|scientific name Acronicta vulpina |
common name Vulpina Dagger Moth
Mature deciduous and mixed wood forest; urban plantations.
Adults have been collected in Alberta from late May through early July.
A medium-size (4.0-4.4 cm wingspan) chalky white moth lightly dusted with gray scales. The normal lines are reduced to a few black spots where they would meet the costa and a series of small dots marking the terminal line. Other markings include a short basal streak, a few dark scales at the orbicular, a small crescent for the reniform. Several small spots or streaks on the upper half, and a larger black blotch and streak in the anal angle indicate the subterminal line. The hindwings are white with a small discal mark and a series of black spots along the margin at the veins. Sexes similar but females with a few more dark scales, especially along the veins of the hindwings. Very similar to and easily confused with A. lepusculina, which is pale grey instead of white, and has more complete wing markings. Vulpina is the whitest of our Dagger moths. Until very recently Vulpina was treated as a subspecies of the Old World species leporina, but has since been shown to be a separate species, with both species occurring together in eastern Russia. The Alberta population is usually referred to subspecies cretatoides Benjamin.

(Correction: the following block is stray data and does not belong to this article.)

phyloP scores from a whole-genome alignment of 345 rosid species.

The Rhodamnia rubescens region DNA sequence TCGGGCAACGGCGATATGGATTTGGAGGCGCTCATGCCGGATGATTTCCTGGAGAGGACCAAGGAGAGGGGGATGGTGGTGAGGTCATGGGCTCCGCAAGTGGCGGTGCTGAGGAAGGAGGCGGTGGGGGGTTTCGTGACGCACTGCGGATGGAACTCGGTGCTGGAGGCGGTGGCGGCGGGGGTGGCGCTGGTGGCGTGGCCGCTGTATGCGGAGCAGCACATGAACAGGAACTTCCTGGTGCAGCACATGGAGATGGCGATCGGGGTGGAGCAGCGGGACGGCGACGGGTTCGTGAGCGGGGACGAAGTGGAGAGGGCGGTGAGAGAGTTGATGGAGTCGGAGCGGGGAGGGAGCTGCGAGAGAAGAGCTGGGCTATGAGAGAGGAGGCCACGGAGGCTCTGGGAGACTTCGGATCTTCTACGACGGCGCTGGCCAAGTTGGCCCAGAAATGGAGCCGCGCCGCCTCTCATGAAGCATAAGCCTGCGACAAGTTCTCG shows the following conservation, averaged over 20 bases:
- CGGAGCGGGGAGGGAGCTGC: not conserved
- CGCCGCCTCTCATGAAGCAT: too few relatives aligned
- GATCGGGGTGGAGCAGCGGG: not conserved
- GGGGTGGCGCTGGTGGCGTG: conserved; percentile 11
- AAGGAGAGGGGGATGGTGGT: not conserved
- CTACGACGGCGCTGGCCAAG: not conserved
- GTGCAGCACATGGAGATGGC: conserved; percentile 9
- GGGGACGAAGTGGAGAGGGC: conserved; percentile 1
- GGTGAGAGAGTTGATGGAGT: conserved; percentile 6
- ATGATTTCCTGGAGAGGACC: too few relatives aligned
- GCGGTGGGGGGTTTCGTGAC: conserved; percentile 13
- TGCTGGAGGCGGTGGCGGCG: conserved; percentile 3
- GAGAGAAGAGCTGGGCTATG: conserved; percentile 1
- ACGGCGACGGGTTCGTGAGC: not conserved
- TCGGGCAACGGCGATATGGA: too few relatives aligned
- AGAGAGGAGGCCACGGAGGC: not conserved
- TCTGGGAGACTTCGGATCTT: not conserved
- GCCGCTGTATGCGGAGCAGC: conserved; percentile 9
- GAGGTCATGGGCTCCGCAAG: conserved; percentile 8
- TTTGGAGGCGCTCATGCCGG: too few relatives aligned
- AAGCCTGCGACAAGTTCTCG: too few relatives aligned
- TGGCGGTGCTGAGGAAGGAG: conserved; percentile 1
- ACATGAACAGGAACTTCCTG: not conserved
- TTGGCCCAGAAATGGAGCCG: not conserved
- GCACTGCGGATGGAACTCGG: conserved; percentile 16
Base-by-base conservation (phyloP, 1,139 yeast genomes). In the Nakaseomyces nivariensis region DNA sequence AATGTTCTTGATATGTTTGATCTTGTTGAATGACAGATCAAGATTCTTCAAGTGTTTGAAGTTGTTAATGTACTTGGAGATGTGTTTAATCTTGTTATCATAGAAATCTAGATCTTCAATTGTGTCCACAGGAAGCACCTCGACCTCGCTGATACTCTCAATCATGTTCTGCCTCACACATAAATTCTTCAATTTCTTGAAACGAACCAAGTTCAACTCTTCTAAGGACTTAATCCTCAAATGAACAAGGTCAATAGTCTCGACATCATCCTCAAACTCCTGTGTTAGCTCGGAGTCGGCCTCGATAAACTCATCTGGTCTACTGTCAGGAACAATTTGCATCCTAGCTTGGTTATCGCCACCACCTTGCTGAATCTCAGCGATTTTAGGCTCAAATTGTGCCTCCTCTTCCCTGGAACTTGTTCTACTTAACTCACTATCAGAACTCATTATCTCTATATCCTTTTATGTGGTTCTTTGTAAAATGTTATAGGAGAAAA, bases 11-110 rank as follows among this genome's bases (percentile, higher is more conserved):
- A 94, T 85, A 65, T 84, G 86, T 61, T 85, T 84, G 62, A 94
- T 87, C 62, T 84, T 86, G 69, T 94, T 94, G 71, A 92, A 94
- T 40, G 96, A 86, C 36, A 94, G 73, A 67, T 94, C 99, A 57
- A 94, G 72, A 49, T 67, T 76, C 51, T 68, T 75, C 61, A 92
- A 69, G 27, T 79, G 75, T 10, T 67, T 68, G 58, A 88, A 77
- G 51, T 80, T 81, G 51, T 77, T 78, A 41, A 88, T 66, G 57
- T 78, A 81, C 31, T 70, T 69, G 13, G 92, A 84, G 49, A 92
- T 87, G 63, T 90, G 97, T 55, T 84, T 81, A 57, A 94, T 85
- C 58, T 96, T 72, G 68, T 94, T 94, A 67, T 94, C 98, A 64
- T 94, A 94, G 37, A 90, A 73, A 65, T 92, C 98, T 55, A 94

Acronicta vulpina is a solitary defoliator. There is a single brood each year, which overwinters as pupae. The adults come to both light and sugar bait. The larvae are covered with long soft pale yellow hair, pointing forward on one side and backward on the other, due to the habit of resting with the body doubled sideways. There are several small hair pencils, white and black, which do not exceed the length of the yellow hair.
A fairly common and widespread species; no concerns.
No specific Alberta data; Canadian records (which includes Alberta data) list Aspen poplar (Populus tremuloides), White birch (Betula papyrifera), Balsam poplar (Populus basamifera), willow (Salix sp.) and Speckled alder (Alnus rugosa) (1 record only) with aspen and White birch most frequently recorded (Prentice, 1962).
New York and Newfoundland west to central BC, south to Colorado. In Alberta found throughout the wooded areas, north into the southern Boreal forest and the Peace River region; also in the Cypress Hills.
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